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When they finally turn on OTA on the HR20 will there be any difference between recording from the OTA tuner vs. MPEG-4?

Picture Quality, Hard Drive Space, Guide Information, Series Link, etc.
 

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as far as I know the OTA stuff is mp2. The mp4 is higher compression. Supposedly from what Ive read here that the OTA is better resolution then the mp4. How much more? I dunno. As far as the series link and guide info Im sure its all the same. Hard drive space...obviously the mp2 takes up more HDD space then the mp4.
 

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l8nitr said:
When they finally turn on OTA on the HR20 will there be any difference between recording from the OTA tuner vs. MPEG-4?

Picture Quality, Hard Drive Space, Guide Information, Series Link, etc.
I'm sure by the time I'm done typing someone will have answered it better than me, but I'm going to try anyway -- feel like I need to contribute more than just rants :).

Picture Quality: that seems to be a matter of opinion. Many folks here have said they see no difference. I still do not have a 5lnb dish, so I haven't seen the MPEG4 locals yet, and my HR10 is gone, so until OTA is enabled I wouldn't be able to compare anyway except from memory. The bottom line is, the OTA signal is less compressed than off DTV, because bandwidth usage really isn't an issue with OTA, so the *potential* is there for OTA to be better than off DTV.

Hard Drive Space: The unit says it can hold 30ish hours of MPEG2 HD, which OTA is, or 50ish hours of MPEG4 HD, so that means OTA will take up not quite twice the space of MPEG4. I don't know if OTA uses the same or less compression than the MPEG2 HD off the satellite, like the 70-80 channels.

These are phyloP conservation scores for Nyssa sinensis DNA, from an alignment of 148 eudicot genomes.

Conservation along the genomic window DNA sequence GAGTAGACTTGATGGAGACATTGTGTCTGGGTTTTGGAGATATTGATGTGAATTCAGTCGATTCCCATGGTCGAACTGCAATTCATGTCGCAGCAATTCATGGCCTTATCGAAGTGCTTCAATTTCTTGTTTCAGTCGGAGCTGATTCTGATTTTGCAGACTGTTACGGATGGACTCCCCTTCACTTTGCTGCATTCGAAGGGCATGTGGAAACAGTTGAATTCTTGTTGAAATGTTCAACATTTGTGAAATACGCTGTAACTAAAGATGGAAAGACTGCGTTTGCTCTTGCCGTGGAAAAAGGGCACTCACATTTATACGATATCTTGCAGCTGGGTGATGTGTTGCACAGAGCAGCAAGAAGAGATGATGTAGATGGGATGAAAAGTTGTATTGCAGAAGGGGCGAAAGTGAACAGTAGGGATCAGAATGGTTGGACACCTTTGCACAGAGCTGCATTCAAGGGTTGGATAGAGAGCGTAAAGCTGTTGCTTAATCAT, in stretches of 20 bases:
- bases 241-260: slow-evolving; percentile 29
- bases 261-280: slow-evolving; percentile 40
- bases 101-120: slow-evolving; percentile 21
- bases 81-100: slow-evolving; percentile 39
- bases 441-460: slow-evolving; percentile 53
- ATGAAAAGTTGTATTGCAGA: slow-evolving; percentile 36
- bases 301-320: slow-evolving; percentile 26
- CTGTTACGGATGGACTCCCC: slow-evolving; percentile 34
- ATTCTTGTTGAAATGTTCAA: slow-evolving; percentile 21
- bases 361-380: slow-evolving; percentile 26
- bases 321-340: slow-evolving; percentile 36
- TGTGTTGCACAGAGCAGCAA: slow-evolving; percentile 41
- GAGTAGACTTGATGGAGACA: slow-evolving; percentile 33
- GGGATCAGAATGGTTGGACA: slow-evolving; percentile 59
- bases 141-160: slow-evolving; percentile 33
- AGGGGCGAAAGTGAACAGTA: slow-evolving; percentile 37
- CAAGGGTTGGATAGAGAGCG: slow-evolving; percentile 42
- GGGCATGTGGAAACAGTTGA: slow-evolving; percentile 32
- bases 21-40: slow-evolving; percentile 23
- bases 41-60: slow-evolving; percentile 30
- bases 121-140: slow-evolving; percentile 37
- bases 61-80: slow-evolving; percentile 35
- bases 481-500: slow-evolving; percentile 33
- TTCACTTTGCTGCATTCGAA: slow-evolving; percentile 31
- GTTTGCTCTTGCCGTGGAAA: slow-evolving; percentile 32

I have no idea what the guide will look like once OTA is activated, but I would guess that there will be 3 channels for any channel that is available OTA in HD once you also have MPEG4 HD (one for OTA HD, one for MPEG4 HD, one for SD from the dish). I don't know what will happen to all my SeriesLinks, but I would hope they would remain set up on SD unless I tell them to do otherwise.

-- robert
 

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l8nitr said:
When they finally turn on OTA on the HR20 will there be any difference between recording from the OTA tuner vs. MPEG-4?

Picture Quality, Hard Drive Space, Guide Information, Series Link, etc.
The OTA is going to be recorded in MPEG2, which means HD programming you can record up to 30 hours. When using the MPEG4 thru satellite 99 or 103 you can record up to 50 hours of HD programming. SD programming regardless of the format should be approximately 200 hours.

MPEG4 is supposed to be better picture quality then MPEG2. I guess it depends to on the type of HDTV your using to see differences to the naked eye.
 

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cybrsurfer said:
The OTA is going to be recorded in MPEG2, which means HD programming you can record up to 30 hours. When using the MPEG4 thru satellite 99 or 103 you can record up to 50 hours of HD programming. SD programming regardless of the format should be approximately 200 hours.

MPEG4 is supposed to be better picture quality then MPEG2. I guess it depends to on the type of HDTV your using to see differences to the naked eye.
MPEG4 CAN look great, and often does on DTV, but the varying compression rates they're clearly using as they try to cut up the restricted bandwidth can be very noticable. Football on NBC via HD MPEG4 last night was dark, pixelated, and looked like a videogame with a bad frame-rate; OTA (via HD-Tivo) looked stunning.

Other times I'd be hard pressed to tell the difference between OTA and SAT, so I believe they are altering the bit rates based on MPEG4 receiver adoption rates etc.
 

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Compression schemes, be it MPEG2, MPEG4, H.263, or H.264, per say, do not determine output picture resolution. What they do vary on is the compression rates achieved. If the compression is greater then more bits can be delivered for the same satellite bandwidth. This extra capacity can be spent to provide better resolution or carry more video channels (in D*, more local channels).

OTA HD digital channels carry 1,2,3 or more separate channels. One is typically dedicated to the HD channel, with several SD or lower resolution channels. A weather/ local forecast channel that updates every few seconds takes very little of the 16 Mbps available from the OTA RF channel. An old B/W film can get by with as little as 400 Kbps. Cellphones are using MPEG4 for video compression but surely are not considered high definition TV.
 
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